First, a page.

My habits when sitting down at the computer at the end of a day of shooting are predictable and brutally consistent. Rip the photos onto the hard drive, pop open Adobe Bridge and peek through them one by one. What is horribly inconsistent, however, is what exactly I'm looking for. The night of a shoot I will have in my mind exactly what I'm excited to review and edit in post, the compositions I stopped to think out carefully on a venture with the direct intent to produce art. Eager to share them, I will punch through editing in a couple hours of miserable repetition and upload them to Flickr, distribute them into groups and sit back with the giddy "Look at me and what I did" anticipation of a toddler.
But then there's a phase that creeps up after.
Now, they aren't always pretty. Such fleeting moments require sloppy spur of the moment reaction, and the attempt to capture that moment isn't necessarily success. But if you're quick enough, if the planets align in that moment and the light is right and the camera is set and the camera is trained on the scene, sometimes that moment is captured beautifully. BUT, assuming the occurrence of a miracle allowed that passing moment to be captured, that memory photographically recorded... is it art?
I sit down with a couple glasses of vodka/rum/whiskey/what have you. Magic happens.
Not even my active conscious can deny them consideration anymore. I see relationships and shapes and lines and colors and tones and expressions and suddenly they are the most beautiful images I've ever seen, often embodying memories I'd cast aside for sake of the pursuit of "higher art". And in those moments I wonder what it is that defines the art-value to begin with. There are two sides to me, both with grossly different appeals but due appreciation for each other. The sobered, rigid, detail oriented clear mind and this spontaneous, flimsy yet emotionally intuitive mind. Which one is the artist here? And under what instinct does a snapshot meet the standards of "art" to this subconscious drive?
The answer is elusive. Maybe I need a drink to find it.
We met up early in the morning, on the brink of twilight just before sunrise would blanket the landscape with golden light. Our itinerary had only one specific location set firmly in stone, the rest of the trip being much more wishy-washy and open to spur of the moment ideas. Though an enjoyable and very much fruitful venture, I find myself wanting to take it again on the sooner rather than the later. It felt like a dry run, a first impression of the subject, and with knowledge now of what works and what doesn't, the second trip would be an assured tapping into a photographic gold mine.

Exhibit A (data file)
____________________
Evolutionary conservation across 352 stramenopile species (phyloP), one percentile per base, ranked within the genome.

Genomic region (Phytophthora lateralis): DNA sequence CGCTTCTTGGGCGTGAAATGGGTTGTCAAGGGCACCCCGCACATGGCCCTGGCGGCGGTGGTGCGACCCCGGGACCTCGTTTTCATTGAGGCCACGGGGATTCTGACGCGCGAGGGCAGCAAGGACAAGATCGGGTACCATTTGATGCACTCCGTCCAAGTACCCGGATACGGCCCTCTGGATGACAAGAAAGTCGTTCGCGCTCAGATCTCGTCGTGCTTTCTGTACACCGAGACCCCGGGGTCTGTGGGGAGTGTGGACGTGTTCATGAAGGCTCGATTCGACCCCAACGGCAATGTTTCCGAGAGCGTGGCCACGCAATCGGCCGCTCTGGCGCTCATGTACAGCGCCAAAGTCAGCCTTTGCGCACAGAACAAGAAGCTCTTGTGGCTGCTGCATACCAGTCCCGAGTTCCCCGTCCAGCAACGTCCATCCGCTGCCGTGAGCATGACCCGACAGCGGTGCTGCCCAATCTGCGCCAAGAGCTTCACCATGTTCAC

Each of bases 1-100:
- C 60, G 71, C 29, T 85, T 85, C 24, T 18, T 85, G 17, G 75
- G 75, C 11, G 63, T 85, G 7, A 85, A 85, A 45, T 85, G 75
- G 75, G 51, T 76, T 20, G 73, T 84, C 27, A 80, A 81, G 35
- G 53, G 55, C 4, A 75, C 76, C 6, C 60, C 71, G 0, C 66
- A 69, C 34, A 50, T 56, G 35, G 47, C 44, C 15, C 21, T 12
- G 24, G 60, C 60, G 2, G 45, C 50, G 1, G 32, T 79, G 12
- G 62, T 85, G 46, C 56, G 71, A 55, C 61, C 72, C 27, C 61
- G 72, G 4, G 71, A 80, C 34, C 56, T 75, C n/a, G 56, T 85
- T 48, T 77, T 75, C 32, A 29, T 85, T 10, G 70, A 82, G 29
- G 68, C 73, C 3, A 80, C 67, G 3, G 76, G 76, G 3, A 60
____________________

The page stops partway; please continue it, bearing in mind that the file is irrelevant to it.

On the subject of the "what works" elements I discovered in my dry run shooting, I actually tapped into something of a lost art that benefited my exterior shooting especially. Back when I was still sitting squarely in the Nikon camp (good lord, am I glad I'm done with those days of brand elitism), filter use seemed like an obvious route to go down. I was still in the habit of applying UV filters to all my lenses (again, so glad I'm not longer following antiquated practices), and every time I'd run to Ritz to pick up a new multi-coated piece of crappy glass I'd see what else was in their 52mm filter stock. My filter collection was pretty considerable by the time I realized I was never using the damn things, laden with starbursts and diffuse and neutral densities and polarizers. Ridiculous. Except for two - the NDs and the polarizers.
How I could forget how gorgeously polarizer use affects skies is beyond me. The effect is simply delicious, and with on-board bias of white balance favoring the warm, the exposures didn't suffer the ugly blue cast typical of all Quantaray filters (the cheapest of the cheap). Sharpness was unaffected because I wasn't forcing an image through a UV prior to the polarizer like I had done for years on my Nikon equipment (seriously, if you're using a UV, TAKE IT OFF). The skies, my god, the skies... they just looked... GOOD.
Some time down the road I would do well to purchase a polarizer and ND set from a more respectable filter maker, B&W of maybe Tiffen. But in the mean time, I'll deal with on-camera filter fault correction.